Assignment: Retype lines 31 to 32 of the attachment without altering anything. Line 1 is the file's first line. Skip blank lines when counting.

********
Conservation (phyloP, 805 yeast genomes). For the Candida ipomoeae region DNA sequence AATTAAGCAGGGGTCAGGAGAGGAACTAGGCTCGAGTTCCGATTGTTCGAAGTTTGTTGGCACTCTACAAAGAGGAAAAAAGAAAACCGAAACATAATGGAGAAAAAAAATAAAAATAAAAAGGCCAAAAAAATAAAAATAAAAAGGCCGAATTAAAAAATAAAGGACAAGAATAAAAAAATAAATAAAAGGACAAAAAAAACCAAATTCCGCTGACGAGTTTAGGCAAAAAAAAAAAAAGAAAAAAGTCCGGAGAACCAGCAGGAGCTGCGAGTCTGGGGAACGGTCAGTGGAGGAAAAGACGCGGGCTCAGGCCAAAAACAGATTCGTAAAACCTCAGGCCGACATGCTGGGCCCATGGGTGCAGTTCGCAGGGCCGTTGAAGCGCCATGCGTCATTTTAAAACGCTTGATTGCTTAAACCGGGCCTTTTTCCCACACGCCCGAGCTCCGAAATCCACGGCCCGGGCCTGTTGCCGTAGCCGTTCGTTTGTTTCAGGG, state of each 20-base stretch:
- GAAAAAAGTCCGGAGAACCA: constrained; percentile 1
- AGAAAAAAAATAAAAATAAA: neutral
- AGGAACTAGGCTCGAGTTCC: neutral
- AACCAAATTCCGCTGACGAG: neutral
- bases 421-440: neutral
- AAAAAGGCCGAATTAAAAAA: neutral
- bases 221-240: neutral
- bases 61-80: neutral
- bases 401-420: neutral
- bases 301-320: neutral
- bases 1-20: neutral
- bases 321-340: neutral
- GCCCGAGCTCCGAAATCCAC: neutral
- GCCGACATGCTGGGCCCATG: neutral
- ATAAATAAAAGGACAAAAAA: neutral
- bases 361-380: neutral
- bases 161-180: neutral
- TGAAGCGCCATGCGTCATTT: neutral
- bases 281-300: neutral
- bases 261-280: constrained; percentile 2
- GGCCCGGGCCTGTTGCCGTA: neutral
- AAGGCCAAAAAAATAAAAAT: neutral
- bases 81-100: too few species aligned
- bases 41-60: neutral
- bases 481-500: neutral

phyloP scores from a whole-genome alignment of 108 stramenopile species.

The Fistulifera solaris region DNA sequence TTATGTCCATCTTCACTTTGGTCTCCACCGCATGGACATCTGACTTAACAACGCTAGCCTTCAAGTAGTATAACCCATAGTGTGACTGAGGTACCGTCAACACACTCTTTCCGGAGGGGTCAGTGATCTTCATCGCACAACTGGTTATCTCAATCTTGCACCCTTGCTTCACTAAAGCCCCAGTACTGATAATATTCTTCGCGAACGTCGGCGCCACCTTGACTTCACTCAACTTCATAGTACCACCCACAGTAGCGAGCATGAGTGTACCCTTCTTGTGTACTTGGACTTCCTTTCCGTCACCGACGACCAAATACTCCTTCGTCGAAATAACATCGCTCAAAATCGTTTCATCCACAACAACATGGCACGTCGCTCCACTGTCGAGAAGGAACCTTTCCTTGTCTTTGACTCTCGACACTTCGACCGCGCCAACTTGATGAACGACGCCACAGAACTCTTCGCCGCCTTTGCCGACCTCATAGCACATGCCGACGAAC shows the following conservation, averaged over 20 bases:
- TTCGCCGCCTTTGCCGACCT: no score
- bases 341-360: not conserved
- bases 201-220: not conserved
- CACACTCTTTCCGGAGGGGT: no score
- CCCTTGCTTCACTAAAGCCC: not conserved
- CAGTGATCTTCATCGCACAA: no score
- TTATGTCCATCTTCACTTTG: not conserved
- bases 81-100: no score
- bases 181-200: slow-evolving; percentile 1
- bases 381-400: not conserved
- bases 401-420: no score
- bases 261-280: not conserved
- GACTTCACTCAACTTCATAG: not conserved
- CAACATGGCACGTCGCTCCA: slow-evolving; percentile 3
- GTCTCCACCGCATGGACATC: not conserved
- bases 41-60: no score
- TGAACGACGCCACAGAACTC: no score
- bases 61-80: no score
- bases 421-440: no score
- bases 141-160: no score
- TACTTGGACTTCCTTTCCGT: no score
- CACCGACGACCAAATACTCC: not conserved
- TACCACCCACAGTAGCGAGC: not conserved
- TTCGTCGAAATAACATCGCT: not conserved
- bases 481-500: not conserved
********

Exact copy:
- bases 201-220: not conserved
- CACACTCTTTCCGGAGGGGT: no score